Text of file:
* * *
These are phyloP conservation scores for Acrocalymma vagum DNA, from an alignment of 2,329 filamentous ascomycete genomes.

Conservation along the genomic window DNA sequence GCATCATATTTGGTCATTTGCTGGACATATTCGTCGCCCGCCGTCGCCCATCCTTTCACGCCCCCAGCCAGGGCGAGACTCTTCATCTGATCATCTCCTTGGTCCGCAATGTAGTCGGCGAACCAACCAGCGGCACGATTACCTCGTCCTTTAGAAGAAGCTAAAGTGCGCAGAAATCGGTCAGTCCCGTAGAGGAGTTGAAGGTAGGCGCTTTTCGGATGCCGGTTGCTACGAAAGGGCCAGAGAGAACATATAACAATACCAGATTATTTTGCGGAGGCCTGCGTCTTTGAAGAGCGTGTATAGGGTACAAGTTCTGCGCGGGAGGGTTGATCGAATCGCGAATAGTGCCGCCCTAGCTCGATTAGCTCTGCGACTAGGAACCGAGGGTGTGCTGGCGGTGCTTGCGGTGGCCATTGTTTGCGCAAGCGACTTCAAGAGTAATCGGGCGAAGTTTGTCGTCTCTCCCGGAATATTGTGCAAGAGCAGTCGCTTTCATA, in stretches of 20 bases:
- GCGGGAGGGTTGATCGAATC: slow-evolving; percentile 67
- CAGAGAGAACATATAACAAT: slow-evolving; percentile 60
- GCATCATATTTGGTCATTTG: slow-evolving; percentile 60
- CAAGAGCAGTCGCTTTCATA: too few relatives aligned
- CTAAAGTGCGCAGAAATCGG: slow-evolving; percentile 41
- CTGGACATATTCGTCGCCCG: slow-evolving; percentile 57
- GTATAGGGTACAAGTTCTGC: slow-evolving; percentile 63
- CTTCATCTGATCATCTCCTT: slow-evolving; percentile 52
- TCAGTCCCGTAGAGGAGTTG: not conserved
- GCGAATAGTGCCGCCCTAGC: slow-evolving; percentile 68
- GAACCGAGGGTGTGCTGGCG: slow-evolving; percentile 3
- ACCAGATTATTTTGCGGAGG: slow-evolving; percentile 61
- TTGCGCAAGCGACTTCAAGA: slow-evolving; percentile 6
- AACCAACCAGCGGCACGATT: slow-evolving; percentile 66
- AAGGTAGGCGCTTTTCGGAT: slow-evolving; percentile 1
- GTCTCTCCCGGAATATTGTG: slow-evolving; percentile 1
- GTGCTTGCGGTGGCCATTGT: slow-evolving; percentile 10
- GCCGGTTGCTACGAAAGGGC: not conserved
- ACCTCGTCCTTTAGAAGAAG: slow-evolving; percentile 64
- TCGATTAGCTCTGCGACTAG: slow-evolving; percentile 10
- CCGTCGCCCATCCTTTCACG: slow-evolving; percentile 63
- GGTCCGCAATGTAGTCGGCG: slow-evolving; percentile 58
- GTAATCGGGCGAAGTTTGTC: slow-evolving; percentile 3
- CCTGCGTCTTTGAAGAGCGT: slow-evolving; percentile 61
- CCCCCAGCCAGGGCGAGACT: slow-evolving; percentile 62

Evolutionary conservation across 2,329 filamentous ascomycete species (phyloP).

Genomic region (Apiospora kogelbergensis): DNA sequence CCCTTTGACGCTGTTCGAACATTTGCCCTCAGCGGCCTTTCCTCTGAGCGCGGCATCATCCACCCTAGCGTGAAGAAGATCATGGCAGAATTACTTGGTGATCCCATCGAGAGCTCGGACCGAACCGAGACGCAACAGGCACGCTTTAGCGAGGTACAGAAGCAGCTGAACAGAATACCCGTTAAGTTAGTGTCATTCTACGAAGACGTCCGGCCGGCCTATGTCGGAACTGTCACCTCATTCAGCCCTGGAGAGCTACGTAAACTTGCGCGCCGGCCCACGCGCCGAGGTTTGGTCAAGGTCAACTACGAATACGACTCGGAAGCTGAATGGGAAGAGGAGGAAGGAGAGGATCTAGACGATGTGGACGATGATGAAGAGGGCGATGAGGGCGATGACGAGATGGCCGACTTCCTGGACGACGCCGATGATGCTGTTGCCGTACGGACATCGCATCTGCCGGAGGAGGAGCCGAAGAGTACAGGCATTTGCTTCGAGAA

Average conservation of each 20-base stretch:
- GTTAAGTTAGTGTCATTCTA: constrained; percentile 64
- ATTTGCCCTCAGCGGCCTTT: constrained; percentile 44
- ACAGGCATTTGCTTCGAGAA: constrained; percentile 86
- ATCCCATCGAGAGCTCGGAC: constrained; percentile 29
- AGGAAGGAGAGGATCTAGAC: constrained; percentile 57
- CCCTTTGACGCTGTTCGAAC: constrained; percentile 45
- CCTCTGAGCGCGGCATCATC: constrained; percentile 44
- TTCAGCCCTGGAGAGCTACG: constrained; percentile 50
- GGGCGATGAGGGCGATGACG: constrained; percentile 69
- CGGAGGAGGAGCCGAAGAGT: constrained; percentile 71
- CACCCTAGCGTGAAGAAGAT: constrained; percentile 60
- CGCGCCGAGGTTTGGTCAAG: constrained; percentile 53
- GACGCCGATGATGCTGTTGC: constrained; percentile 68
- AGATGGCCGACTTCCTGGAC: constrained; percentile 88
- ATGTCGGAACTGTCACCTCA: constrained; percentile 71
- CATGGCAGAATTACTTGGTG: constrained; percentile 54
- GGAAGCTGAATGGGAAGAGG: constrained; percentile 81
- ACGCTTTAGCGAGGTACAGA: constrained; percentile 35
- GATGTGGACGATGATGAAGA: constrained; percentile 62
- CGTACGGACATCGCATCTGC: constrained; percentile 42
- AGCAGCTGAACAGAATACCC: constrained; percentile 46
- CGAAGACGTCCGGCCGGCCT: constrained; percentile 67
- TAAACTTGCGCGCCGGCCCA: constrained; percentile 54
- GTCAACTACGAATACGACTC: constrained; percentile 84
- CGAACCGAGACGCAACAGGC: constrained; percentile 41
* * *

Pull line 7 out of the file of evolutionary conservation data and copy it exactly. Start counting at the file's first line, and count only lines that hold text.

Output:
- CTAAAGTGCGCAGAAATCGG: slow-evolving; percentile 41